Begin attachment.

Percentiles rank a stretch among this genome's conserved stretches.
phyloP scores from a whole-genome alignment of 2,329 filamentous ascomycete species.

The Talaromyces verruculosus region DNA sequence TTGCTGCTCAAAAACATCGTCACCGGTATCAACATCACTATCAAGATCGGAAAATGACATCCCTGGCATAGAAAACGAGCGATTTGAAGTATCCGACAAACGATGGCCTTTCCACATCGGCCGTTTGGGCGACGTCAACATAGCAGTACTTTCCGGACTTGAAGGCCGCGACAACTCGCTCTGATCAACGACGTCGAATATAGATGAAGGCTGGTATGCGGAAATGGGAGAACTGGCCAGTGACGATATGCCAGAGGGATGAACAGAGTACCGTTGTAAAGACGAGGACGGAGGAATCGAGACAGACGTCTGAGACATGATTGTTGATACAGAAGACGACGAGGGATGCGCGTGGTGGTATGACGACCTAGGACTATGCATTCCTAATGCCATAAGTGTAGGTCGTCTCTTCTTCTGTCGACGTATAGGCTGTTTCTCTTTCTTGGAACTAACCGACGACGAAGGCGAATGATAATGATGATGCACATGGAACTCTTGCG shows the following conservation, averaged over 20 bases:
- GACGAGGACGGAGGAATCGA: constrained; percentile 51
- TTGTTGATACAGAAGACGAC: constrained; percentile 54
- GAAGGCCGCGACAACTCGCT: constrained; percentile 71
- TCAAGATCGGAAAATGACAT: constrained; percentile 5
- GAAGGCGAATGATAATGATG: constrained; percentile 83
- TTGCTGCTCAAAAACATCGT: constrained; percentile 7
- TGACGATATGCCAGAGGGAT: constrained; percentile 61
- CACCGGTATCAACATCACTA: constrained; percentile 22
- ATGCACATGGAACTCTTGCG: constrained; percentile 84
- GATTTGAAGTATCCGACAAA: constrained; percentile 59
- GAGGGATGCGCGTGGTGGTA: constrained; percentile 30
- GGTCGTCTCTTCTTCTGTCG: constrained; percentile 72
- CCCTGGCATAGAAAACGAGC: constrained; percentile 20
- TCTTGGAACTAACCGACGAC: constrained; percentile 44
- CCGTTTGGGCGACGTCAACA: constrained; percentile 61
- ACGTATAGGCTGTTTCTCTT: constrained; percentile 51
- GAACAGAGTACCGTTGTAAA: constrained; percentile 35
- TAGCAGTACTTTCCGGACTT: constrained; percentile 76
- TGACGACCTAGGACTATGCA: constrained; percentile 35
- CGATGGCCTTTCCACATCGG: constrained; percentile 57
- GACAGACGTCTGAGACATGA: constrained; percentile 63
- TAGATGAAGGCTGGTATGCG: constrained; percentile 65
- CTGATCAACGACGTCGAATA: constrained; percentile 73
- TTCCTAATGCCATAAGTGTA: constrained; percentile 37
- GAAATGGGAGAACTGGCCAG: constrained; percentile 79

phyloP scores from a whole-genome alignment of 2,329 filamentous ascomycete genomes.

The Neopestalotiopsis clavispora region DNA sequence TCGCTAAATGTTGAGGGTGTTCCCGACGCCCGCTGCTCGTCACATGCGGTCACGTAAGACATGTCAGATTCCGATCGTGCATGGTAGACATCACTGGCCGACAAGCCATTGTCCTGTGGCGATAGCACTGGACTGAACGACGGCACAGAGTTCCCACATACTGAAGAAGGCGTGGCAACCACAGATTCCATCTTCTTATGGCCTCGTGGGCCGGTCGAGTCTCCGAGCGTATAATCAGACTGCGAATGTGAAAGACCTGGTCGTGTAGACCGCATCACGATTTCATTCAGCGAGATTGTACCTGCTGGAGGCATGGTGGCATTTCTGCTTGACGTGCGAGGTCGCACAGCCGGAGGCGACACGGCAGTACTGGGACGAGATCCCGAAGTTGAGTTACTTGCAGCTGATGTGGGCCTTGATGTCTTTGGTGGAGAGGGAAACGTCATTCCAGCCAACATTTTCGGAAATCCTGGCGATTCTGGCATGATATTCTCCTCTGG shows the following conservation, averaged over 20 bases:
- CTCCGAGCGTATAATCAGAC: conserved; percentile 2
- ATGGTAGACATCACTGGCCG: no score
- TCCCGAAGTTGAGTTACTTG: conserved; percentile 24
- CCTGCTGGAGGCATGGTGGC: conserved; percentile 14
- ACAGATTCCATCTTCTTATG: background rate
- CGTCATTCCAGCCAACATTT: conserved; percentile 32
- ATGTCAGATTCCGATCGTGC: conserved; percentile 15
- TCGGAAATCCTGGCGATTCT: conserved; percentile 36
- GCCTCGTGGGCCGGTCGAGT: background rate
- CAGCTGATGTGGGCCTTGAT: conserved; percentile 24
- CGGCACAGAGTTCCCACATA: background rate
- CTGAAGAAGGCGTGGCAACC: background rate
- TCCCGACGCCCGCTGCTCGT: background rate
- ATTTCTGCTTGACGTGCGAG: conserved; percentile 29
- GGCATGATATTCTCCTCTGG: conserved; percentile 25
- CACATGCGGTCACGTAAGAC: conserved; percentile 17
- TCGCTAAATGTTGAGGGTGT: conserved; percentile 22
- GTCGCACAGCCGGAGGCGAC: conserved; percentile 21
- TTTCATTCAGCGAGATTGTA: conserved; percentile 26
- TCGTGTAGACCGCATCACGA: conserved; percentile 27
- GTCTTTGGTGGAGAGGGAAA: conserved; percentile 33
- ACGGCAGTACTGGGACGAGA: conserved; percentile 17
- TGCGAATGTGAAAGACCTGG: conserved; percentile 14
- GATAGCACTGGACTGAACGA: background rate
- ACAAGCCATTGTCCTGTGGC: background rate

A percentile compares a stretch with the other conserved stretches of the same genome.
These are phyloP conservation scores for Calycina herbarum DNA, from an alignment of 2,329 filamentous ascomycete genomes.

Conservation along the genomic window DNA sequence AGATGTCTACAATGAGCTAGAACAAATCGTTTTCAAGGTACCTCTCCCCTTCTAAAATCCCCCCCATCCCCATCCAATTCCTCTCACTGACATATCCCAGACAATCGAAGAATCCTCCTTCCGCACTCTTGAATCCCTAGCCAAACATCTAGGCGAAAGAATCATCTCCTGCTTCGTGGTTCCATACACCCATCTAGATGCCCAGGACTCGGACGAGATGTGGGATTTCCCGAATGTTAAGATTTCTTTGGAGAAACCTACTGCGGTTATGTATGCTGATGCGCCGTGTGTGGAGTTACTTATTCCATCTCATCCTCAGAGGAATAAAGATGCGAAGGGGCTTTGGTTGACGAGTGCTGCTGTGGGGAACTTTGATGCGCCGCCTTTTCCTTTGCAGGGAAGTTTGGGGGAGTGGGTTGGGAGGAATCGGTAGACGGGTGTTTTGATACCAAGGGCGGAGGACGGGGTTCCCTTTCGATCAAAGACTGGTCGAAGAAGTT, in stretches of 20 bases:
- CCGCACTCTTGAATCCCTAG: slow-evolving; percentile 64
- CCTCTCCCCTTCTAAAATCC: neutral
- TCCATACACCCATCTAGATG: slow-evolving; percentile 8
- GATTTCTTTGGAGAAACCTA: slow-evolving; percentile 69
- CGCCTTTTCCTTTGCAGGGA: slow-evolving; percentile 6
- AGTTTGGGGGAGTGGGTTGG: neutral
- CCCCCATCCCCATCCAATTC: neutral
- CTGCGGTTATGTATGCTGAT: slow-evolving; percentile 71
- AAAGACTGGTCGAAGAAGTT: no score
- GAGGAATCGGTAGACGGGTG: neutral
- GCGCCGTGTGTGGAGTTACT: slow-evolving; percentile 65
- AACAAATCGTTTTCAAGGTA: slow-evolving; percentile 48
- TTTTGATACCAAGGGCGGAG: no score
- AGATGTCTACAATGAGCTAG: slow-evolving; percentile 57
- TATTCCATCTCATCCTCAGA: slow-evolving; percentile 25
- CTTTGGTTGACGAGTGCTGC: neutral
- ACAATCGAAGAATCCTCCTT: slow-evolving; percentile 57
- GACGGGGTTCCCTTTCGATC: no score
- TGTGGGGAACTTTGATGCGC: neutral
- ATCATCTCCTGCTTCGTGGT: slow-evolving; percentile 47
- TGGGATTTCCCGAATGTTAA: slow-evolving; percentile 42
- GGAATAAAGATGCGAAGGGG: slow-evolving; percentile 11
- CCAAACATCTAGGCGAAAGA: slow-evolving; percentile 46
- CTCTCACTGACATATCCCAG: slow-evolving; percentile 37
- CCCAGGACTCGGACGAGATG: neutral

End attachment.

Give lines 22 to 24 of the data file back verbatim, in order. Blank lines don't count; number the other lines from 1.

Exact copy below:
- TGACGACCTAGGACTATGCA: constrained; percentile 35
- CGATGGCCTTTCCACATCGG: constrained; percentile 57
- GACAGACGTCTGAGACATGA: constrained; percentile 63